Momma sent me to bring daddy home for dinner,
but I wouldn’t open the heavy glass door
until I heard him Shoot the Moon!
So I pressed my ear against the
black-painted windows of Smith's domino parlor
listening for my father's voice to rise
above the rapid fire click clack of six
simultaneous games of moon.
I thought the game must have been named
for the small ivory dots I was not yet old enough—
could not count fast enough—
to join in the game with the men, when,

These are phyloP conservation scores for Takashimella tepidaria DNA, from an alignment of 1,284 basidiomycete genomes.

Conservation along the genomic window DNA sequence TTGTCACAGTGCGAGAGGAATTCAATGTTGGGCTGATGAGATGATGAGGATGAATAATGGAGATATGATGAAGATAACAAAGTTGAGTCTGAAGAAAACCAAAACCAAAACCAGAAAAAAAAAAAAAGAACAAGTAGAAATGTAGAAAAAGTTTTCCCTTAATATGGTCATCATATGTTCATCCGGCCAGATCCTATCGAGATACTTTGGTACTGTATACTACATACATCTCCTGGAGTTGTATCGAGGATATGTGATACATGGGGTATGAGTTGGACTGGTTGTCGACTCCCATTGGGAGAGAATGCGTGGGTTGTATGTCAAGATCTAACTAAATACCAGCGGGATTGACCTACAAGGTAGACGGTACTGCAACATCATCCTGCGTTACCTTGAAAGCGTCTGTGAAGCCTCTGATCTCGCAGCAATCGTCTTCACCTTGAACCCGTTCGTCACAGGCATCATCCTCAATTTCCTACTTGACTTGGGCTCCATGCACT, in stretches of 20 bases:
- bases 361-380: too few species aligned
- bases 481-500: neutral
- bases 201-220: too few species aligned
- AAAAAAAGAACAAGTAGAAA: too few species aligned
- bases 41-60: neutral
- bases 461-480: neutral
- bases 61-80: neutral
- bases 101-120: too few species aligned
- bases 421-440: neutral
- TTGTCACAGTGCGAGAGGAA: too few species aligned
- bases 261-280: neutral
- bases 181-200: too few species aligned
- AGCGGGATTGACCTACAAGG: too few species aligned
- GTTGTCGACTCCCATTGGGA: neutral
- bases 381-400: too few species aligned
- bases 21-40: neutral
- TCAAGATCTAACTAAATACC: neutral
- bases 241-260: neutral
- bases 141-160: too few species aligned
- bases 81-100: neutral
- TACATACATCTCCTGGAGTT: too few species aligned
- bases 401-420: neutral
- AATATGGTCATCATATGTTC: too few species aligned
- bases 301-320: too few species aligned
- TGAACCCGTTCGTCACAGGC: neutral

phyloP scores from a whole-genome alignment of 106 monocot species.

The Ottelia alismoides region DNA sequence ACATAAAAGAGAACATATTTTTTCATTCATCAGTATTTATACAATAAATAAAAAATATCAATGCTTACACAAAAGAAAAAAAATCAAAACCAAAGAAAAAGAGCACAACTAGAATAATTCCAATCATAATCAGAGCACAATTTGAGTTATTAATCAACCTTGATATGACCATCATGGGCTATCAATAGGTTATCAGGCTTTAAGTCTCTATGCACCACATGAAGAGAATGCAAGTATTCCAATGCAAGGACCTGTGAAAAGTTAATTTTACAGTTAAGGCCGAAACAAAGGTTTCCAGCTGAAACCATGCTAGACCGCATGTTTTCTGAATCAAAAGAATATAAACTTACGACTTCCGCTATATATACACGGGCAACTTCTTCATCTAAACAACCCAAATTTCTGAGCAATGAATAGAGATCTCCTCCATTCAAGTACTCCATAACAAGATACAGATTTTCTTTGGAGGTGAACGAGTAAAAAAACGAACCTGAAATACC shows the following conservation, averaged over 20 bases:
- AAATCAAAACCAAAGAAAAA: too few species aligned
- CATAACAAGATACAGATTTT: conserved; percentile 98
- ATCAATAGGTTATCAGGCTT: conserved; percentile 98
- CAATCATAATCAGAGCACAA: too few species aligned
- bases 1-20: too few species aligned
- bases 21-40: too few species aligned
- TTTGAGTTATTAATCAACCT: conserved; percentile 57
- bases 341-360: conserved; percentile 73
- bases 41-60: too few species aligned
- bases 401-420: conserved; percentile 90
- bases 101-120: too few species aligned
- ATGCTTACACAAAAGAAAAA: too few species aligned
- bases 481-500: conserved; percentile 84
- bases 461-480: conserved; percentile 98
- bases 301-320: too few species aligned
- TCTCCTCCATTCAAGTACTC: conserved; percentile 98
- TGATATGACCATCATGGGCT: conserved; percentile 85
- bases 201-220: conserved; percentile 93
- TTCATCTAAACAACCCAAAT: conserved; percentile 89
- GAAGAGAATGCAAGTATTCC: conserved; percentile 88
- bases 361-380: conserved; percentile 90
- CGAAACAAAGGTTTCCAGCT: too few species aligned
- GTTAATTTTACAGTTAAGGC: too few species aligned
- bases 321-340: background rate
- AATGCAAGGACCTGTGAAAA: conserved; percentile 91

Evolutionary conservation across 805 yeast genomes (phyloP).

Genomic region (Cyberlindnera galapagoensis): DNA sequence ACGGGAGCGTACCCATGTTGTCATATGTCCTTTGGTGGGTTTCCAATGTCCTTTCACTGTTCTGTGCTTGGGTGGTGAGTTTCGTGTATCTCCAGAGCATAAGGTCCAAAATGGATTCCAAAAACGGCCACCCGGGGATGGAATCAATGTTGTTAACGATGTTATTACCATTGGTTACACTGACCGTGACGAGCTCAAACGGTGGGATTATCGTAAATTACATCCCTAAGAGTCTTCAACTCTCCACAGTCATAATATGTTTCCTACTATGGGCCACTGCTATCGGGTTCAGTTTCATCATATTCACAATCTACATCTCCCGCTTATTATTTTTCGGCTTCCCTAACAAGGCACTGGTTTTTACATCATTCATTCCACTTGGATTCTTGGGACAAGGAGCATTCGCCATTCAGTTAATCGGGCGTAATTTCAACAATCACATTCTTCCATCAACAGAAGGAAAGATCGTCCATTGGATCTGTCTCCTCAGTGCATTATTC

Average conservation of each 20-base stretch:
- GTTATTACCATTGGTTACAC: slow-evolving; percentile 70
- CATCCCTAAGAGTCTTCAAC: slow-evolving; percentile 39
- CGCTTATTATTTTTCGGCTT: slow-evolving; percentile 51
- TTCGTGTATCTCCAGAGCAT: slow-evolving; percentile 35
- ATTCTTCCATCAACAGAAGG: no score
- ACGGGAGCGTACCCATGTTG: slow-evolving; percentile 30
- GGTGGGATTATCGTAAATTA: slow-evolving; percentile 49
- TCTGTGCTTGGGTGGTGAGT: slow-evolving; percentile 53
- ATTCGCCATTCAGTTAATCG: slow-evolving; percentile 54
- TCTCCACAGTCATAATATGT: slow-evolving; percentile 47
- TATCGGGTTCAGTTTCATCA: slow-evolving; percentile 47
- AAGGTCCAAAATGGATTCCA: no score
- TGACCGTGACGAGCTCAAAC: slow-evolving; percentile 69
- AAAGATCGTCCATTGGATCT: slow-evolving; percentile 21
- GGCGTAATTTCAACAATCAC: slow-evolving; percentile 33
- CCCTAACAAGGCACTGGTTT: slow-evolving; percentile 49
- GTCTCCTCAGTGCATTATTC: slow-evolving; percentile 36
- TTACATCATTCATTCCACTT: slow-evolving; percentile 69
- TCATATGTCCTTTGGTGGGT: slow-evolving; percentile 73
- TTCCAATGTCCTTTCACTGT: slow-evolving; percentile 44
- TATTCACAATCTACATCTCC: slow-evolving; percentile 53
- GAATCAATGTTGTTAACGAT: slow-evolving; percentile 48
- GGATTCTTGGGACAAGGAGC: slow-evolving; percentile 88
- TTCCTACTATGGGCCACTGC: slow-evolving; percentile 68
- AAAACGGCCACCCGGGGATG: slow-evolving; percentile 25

after last suppers at family reunions, they
gathered ‘round an old folding table set up
under a broad cottonwood and played
far into the night, long after the real moon
dropped like a quarter into the velvet pocket
of the western horizon.
Sometimes I would fall asleep under the table
mesmerized by my grandpa's worn black socks
bunched up around his swollen ankles.
Near dawn, my father, smelling of cigarettes and beer,
carried me to my bed where I dreamed of a domino train,
its horn trumpeting Moooooonnn to the stars.